What are the key things to evaluate when selecting a power planer? I am looking at various 12″ planers and would like to know how to go about differentiating them. My plans are to build furniture, using hardwoods such as cherry, oak, etc. How important is the two-speed feature? Most planers have only one speed. I am told that I need the two speeds when using it for hardwoods.
Michael Dresdner: The fast speed is for quick leveling or removing wood, while the slower speed will give you a finer, smoother cut on the last pass, and may help a bit with figured wood. I have a one speed, and deal with the problems of a smoother last pass by taking a smaller cut, which to some extent does the same thing. Like most add-on features on tools, it is nice to have if you can afford it, but you can live without it and still do some darned good woodworking.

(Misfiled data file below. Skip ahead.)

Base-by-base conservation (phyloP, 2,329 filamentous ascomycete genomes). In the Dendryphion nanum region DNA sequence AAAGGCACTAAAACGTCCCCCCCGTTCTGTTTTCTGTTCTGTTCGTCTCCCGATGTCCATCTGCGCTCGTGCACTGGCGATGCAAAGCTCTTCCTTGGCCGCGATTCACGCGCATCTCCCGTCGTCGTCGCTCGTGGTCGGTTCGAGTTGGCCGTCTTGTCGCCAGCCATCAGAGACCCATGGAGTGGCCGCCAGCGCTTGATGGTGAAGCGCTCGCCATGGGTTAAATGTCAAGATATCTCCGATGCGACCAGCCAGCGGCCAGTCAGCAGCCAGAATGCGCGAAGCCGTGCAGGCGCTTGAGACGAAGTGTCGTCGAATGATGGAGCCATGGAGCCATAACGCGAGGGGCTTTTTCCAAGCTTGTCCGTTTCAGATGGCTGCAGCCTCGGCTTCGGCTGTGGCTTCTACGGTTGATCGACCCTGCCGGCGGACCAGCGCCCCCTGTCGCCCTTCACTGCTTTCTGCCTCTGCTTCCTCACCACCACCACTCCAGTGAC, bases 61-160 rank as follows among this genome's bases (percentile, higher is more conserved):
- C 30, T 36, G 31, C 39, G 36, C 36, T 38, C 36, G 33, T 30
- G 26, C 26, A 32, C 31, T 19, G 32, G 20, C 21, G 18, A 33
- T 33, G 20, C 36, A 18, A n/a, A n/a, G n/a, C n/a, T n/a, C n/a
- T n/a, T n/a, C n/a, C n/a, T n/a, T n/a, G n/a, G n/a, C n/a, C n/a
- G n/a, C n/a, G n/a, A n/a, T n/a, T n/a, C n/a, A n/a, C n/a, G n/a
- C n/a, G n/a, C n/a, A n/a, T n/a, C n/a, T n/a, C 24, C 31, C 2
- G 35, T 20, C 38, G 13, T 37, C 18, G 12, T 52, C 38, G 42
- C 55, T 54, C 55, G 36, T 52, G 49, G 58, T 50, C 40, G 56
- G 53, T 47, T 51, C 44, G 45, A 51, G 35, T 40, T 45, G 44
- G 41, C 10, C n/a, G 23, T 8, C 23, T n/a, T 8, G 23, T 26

How important will it be to you? Take a piece of maple and get the store you plan to buy the planer from to let you run it through the floor model at both speeds — one side at high speed, the other at low speed — with the same, small depth of cut. Take a good, close look at the two surfaces. Is the difference you see good enough to warrant the added expense? If so, you have your answer.
Simon Watts: There is an advantage to being able to vary the rate of feed on a thickness planer. The slower the feed, the smoother the finished surface–and the longer it takes to produce.
Some planers have a bed that moves up and down and others have a fixed bed and adjustable cutter head. With a fixed bed, you can rig in-feed and out-feed tables that don’t need constant adjustment according to the thickness of stock being planed. This is a considerable advantage–especially when working alone.